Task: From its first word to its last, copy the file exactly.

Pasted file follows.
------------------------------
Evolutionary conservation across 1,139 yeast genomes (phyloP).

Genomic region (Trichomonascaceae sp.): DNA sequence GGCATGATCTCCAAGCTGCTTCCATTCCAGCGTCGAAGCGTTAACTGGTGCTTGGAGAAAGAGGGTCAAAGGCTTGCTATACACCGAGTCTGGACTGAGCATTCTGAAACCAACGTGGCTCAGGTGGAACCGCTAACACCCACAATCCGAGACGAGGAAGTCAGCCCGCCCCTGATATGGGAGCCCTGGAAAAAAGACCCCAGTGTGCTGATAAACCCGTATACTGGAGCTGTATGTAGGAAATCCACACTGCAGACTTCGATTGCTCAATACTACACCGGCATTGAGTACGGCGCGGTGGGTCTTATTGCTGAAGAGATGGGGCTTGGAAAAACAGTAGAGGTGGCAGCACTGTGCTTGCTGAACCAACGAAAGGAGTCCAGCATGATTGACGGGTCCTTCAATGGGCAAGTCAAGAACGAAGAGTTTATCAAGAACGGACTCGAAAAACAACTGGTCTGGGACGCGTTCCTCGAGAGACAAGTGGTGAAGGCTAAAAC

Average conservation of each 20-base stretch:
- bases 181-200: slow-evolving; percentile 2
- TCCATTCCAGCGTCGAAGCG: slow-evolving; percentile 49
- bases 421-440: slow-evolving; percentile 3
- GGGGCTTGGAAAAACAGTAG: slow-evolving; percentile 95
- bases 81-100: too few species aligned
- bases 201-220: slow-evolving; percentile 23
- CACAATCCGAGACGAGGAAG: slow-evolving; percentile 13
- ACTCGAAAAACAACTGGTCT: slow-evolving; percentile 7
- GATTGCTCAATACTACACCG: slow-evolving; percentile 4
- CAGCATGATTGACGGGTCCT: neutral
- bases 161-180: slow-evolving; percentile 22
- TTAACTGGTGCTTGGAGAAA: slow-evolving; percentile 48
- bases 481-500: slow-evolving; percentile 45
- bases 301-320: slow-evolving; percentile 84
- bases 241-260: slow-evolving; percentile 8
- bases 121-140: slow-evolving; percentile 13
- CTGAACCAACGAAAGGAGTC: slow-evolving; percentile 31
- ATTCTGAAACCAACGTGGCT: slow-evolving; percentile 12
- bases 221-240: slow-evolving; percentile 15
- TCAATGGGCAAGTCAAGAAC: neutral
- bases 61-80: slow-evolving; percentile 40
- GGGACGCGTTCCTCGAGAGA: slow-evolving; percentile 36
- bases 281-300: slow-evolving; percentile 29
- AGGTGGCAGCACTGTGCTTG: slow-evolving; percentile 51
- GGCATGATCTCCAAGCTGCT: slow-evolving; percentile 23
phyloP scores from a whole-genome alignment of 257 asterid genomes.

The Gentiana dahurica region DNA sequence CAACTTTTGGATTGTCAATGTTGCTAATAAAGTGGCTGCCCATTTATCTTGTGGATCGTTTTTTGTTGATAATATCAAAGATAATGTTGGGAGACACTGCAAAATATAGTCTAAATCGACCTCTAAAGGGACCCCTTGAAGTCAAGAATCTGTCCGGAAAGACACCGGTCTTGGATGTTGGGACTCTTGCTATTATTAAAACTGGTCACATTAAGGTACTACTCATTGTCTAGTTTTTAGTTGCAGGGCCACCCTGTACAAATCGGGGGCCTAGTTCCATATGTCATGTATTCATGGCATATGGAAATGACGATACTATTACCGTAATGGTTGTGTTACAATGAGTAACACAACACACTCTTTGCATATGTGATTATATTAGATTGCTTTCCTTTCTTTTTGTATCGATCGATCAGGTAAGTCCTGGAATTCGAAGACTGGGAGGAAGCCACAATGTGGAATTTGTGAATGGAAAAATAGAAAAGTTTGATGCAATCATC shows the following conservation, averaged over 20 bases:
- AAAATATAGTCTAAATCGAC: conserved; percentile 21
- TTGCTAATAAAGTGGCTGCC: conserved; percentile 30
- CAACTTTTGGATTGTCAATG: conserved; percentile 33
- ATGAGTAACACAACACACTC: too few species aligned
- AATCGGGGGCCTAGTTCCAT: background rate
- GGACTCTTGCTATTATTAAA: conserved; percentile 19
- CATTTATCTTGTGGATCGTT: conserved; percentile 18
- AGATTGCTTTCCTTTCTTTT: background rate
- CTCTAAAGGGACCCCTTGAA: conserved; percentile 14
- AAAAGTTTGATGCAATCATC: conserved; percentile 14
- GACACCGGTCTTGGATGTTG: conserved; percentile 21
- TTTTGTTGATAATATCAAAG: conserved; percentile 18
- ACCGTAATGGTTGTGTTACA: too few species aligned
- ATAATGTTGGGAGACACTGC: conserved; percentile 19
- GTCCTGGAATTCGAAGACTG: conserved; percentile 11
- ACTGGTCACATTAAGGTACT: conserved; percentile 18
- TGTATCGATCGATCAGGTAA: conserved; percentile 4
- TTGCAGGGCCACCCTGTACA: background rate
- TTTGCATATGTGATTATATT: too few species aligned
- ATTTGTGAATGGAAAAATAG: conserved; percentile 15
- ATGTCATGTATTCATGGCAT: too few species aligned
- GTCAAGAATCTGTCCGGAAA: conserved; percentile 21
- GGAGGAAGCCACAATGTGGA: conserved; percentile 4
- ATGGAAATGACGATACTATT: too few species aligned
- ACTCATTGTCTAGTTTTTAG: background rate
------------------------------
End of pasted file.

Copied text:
Evolutionary conservation across 1,139 yeast genomes (phyloP).

Genomic region (Trichomonascaceae sp.): DNA sequence GGCATGATCTCCAAGCTGCTTCCATTCCAGCGTCGAAGCGTTAACTGGTGCTTGGAGAAAGAGGGTCAAAGGCTTGCTATACACCGAGTCTGGACTGAGCATTCTGAAACCAACGTGGCTCAGGTGGAACCGCTAACACCCACAATCCGAGACGAGGAAGTCAGCCCGCCCCTGATATGGGAGCCCTGGAAAAAAGACCCCAGTGTGCTGATAAACCCGTATACTGGAGCTGTATGTAGGAAATCCACACTGCAGACTTCGATTGCTCAATACTACACCGGCATTGAGTACGGCGCGGTGGGTCTTATTGCTGAAGAGATGGGGCTTGGAAAAACAGTAGAGGTGGCAGCACTGTGCTTGCTGAACCAACGAAAGGAGTCCAGCATGATTGACGGGTCCTTCAATGGGCAAGTCAAGAACGAAGAGTTTATCAAGAACGGACTCGAAAAACAACTGGTCTGGGACGCGTTCCTCGAGAGACAAGTGGTGAAGGCTAAAAC

Average conservation of each 20-base stretch:
- bases 181-200: slow-evolving; percentile 2
- TCCATTCCAGCGTCGAAGCG: slow-evolving; percentile 49
- bases 421-440: slow-evolving; percentile 3
- GGGGCTTGGAAAAACAGTAG: slow-evolving; percentile 95
- bases 81-100: too few species aligned
- bases 201-220: slow-evolving; percentile 23
- CACAATCCGAGACGAGGAAG: slow-evolving; percentile 13
- ACTCGAAAAACAACTGGTCT: slow-evolving; percentile 7
- GATTGCTCAATACTACACCG: slow-evolving; percentile 4
- CAGCATGATTGACGGGTCCT: neutral
- bases 161-180: slow-evolving; percentile 22
- TTAACTGGTGCTTGGAGAAA: slow-evolving; percentile 48
- bases 481-500: slow-evolving; percentile 45
- bases 301-320: slow-evolving; percentile 84
- bases 241-260: slow-evolving; percentile 8
- bases 121-140: slow-evolving; percentile 13
- CTGAACCAACGAAAGGAGTC: slow-evolving; percentile 31
- ATTCTGAAACCAACGTGGCT: slow-evolving; percentile 12
- bases 221-240: slow-evolving; percentile 15
- TCAATGGGCAAGTCAAGAAC: neutral
- bases 61-80: slow-evolving; percentile 40
- GGGACGCGTTCCTCGAGAGA: slow-evolving; percentile 36
- bases 281-300: slow-evolving; percentile 29
- AGGTGGCAGCACTGTGCTTG: slow-evolving; percentile 51
- GGCATGATCTCCAAGCTGCT: slow-evolving; percentile 23
phyloP scores from a whole-genome alignment of 257 asterid genomes.

The Gentiana dahurica region DNA sequence CAACTTTTGGATTGTCAATGTTGCTAATAAAGTGGCTGCCCATTTATCTTGTGGATCGTTTTTTGTTGATAATATCAAAGATAATGTTGGGAGACACTGCAAAATATAGTCTAAATCGACCTCTAAAGGGACCCCTTGAAGTCAAGAATCTGTCCGGAAAGACACCGGTCTTGGATGTTGGGACTCTTGCTATTATTAAAACTGGTCACATTAAGGTACTACTCATTGTCTAGTTTTTAGTTGCAGGGCCACCCTGTACAAATCGGGGGCCTAGTTCCATATGTCATGTATTCATGGCATATGGAAATGACGATACTATTACCGTAATGGTTGTGTTACAATGAGTAACACAACACACTCTTTGCATATGTGATTATATTAGATTGCTTTCCTTTCTTTTTGTATCGATCGATCAGGTAAGTCCTGGAATTCGAAGACTGGGAGGAAGCCACAATGTGGAATTTGTGAATGGAAAAATAGAAAAGTTTGATGCAATCATC shows the following conservation, averaged over 20 bases:
- AAAATATAGTCTAAATCGAC: conserved; percentile 21
- TTGCTAATAAAGTGGCTGCC: conserved; percentile 30
- CAACTTTTGGATTGTCAATG: conserved; percentile 33
- ATGAGTAACACAACACACTC: too few species aligned
- AATCGGGGGCCTAGTTCCAT: background rate
- GGACTCTTGCTATTATTAAA: conserved; percentile 19
- CATTTATCTTGTGGATCGTT: conserved; percentile 18
- AGATTGCTTTCCTTTCTTTT: background rate
- CTCTAAAGGGACCCCTTGAA: conserved; percentile 14
- AAAAGTTTGATGCAATCATC: conserved; percentile 14
- GACACCGGTCTTGGATGTTG: conserved; percentile 21
- TTTTGTTGATAATATCAAAG: conserved; percentile 18
- ACCGTAATGGTTGTGTTACA: too few species aligned
- ATAATGTTGGGAGACACTGC: conserved; percentile 19
- GTCCTGGAATTCGAAGACTG: conserved; percentile 11
- ACTGGTCACATTAAGGTACT: conserved; percentile 18
- TGTATCGATCGATCAGGTAA: conserved; percentile 4
- TTGCAGGGCCACCCTGTACA: background rate
- TTTGCATATGTGATTATATT: too few species aligned
- ATTTGTGAATGGAAAAATAG: conserved; percentile 15
- ATGTCATGTATTCATGGCAT: too few species aligned
- GTCAAGAATCTGTCCGGAAA: conserved; percentile 21
- GGAGGAAGCCACAATGTGGA: conserved; percentile 4
- ATGGAAATGACGATACTATT: too few species aligned
- ACTCATTGTCTAGTTTTTAG: background rate